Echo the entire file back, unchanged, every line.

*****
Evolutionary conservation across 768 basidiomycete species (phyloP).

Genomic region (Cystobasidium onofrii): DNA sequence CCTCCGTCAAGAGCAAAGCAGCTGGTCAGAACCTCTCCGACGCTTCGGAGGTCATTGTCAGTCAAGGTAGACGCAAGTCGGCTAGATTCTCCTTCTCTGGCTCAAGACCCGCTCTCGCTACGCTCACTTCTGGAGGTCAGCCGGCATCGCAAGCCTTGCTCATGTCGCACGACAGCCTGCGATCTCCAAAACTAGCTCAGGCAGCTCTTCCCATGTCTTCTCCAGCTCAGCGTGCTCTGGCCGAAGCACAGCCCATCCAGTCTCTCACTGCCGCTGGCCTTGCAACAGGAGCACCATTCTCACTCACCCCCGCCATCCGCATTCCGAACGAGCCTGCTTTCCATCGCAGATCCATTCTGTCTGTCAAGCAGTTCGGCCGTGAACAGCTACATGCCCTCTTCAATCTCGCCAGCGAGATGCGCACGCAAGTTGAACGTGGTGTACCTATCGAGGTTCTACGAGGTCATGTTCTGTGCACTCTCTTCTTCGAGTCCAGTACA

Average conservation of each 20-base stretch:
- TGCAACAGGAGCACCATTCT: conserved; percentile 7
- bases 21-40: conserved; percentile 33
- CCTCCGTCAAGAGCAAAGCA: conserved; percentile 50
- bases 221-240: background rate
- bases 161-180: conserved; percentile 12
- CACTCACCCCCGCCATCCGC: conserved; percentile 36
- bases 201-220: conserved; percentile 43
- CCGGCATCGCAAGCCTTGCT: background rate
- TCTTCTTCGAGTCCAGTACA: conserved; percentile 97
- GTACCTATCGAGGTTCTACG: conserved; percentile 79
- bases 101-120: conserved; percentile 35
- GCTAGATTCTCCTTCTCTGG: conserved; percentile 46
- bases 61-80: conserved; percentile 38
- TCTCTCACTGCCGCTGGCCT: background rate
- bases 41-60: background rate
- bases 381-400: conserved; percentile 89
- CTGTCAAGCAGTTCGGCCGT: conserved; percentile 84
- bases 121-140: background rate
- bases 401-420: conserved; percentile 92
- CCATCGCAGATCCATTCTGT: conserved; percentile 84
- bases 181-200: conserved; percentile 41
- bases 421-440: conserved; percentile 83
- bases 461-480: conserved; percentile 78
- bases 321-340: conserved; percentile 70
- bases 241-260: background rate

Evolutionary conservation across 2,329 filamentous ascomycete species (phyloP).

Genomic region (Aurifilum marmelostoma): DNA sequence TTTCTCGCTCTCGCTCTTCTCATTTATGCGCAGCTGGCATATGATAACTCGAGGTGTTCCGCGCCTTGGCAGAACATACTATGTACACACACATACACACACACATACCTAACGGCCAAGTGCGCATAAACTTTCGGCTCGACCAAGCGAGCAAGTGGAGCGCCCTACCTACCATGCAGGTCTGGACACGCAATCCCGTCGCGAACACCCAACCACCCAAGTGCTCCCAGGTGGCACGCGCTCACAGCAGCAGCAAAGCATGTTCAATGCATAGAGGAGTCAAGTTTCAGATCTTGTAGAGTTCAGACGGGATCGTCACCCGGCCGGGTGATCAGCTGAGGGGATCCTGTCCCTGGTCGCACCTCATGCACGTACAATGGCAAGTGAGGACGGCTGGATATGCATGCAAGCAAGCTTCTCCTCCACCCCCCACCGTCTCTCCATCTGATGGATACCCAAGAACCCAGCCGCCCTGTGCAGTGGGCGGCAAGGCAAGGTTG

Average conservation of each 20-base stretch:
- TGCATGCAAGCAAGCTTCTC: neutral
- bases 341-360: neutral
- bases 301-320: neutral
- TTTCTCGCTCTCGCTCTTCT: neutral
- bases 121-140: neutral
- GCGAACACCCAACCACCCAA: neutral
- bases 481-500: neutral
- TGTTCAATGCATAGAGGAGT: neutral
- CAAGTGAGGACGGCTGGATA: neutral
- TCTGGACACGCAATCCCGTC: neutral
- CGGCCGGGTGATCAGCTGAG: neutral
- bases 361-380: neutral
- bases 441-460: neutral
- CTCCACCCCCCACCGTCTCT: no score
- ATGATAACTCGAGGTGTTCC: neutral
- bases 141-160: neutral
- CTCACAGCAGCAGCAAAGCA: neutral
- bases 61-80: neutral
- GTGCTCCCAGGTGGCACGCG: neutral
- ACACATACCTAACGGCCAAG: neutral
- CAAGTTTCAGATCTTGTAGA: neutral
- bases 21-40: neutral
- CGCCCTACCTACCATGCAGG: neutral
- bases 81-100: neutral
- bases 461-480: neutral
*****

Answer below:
Evolutionary conservation across 768 basidiomycete species (phyloP).

Genomic region (Cystobasidium onofrii): DNA sequence CCTCCGTCAAGAGCAAAGCAGCTGGTCAGAACCTCTCCGACGCTTCGGAGGTCATTGTCAGTCAAGGTAGACGCAAGTCGGCTAGATTCTCCTTCTCTGGCTCAAGACCCGCTCTCGCTACGCTCACTTCTGGAGGTCAGCCGGCATCGCAAGCCTTGCTCATGTCGCACGACAGCCTGCGATCTCCAAAACTAGCTCAGGCAGCTCTTCCCATGTCTTCTCCAGCTCAGCGTGCTCTGGCCGAAGCACAGCCCATCCAGTCTCTCACTGCCGCTGGCCTTGCAACAGGAGCACCATTCTCACTCACCCCCGCCATCCGCATTCCGAACGAGCCTGCTTTCCATCGCAGATCCATTCTGTCTGTCAAGCAGTTCGGCCGTGAACAGCTACATGCCCTCTTCAATCTCGCCAGCGAGATGCGCACGCAAGTTGAACGTGGTGTACCTATCGAGGTTCTACGAGGTCATGTTCTGTGCACTCTCTTCTTCGAGTCCAGTACA

Average conservation of each 20-base stretch:
- TGCAACAGGAGCACCATTCT: conserved; percentile 7
- bases 21-40: conserved; percentile 33
- CCTCCGTCAAGAGCAAAGCA: conserved; percentile 50
- bases 221-240: background rate
- bases 161-180: conserved; percentile 12
- CACTCACCCCCGCCATCCGC: conserved; percentile 36
- bases 201-220: conserved; percentile 43
- CCGGCATCGCAAGCCTTGCT: background rate
- TCTTCTTCGAGTCCAGTACA: conserved; percentile 97
- GTACCTATCGAGGTTCTACG: conserved; percentile 79
- bases 101-120: conserved; percentile 35
- GCTAGATTCTCCTTCTCTGG: conserved; percentile 46
- bases 61-80: conserved; percentile 38
- TCTCTCACTGCCGCTGGCCT: background rate
- bases 41-60: background rate
- bases 381-400: conserved; percentile 89
- CTGTCAAGCAGTTCGGCCGT: conserved; percentile 84
- bases 121-140: background rate
- bases 401-420: conserved; percentile 92
- CCATCGCAGATCCATTCTGT: conserved; percentile 84
- bases 181-200: conserved; percentile 41
- bases 421-440: conserved; percentile 83
- bases 461-480: conserved; percentile 78
- bases 321-340: conserved; percentile 70
- bases 241-260: background rate

Evolutionary conservation across 2,329 filamentous ascomycete species (phyloP).

Genomic region (Aurifilum marmelostoma): DNA sequence TTTCTCGCTCTCGCTCTTCTCATTTATGCGCAGCTGGCATATGATAACTCGAGGTGTTCCGCGCCTTGGCAGAACATACTATGTACACACACATACACACACACATACCTAACGGCCAAGTGCGCATAAACTTTCGGCTCGACCAAGCGAGCAAGTGGAGCGCCCTACCTACCATGCAGGTCTGGACACGCAATCCCGTCGCGAACACCCAACCACCCAAGTGCTCCCAGGTGGCACGCGCTCACAGCAGCAGCAAAGCATGTTCAATGCATAGAGGAGTCAAGTTTCAGATCTTGTAGAGTTCAGACGGGATCGTCACCCGGCCGGGTGATCAGCTGAGGGGATCCTGTCCCTGGTCGCACCTCATGCACGTACAATGGCAAGTGAGGACGGCTGGATATGCATGCAAGCAAGCTTCTCCTCCACCCCCCACCGTCTCTCCATCTGATGGATACCCAAGAACCCAGCCGCCCTGTGCAGTGGGCGGCAAGGCAAGGTTG

Average conservation of each 20-base stretch:
- TGCATGCAAGCAAGCTTCTC: neutral
- bases 341-360: neutral
- bases 301-320: neutral
- TTTCTCGCTCTCGCTCTTCT: neutral
- bases 121-140: neutral
- GCGAACACCCAACCACCCAA: neutral
- bases 481-500: neutral
- TGTTCAATGCATAGAGGAGT: neutral
- CAAGTGAGGACGGCTGGATA: neutral
- TCTGGACACGCAATCCCGTC: neutral
- CGGCCGGGTGATCAGCTGAG: neutral
- bases 361-380: neutral
- bases 441-460: neutral
- CTCCACCCCCCACCGTCTCT: no score
- ATGATAACTCGAGGTGTTCC: neutral
- bases 141-160: neutral
- CTCACAGCAGCAGCAAAGCA: neutral
- bases 61-80: neutral
- GTGCTCCCAGGTGGCACGCG: neutral
- ACACATACCTAACGGCCAAG: neutral
- CAAGTTTCAGATCTTGTAGA: neutral
- bases 21-40: neutral
- CGCCCTACCTACCATGCAGG: neutral
- bases 81-100: neutral
- bases 461-480: neutral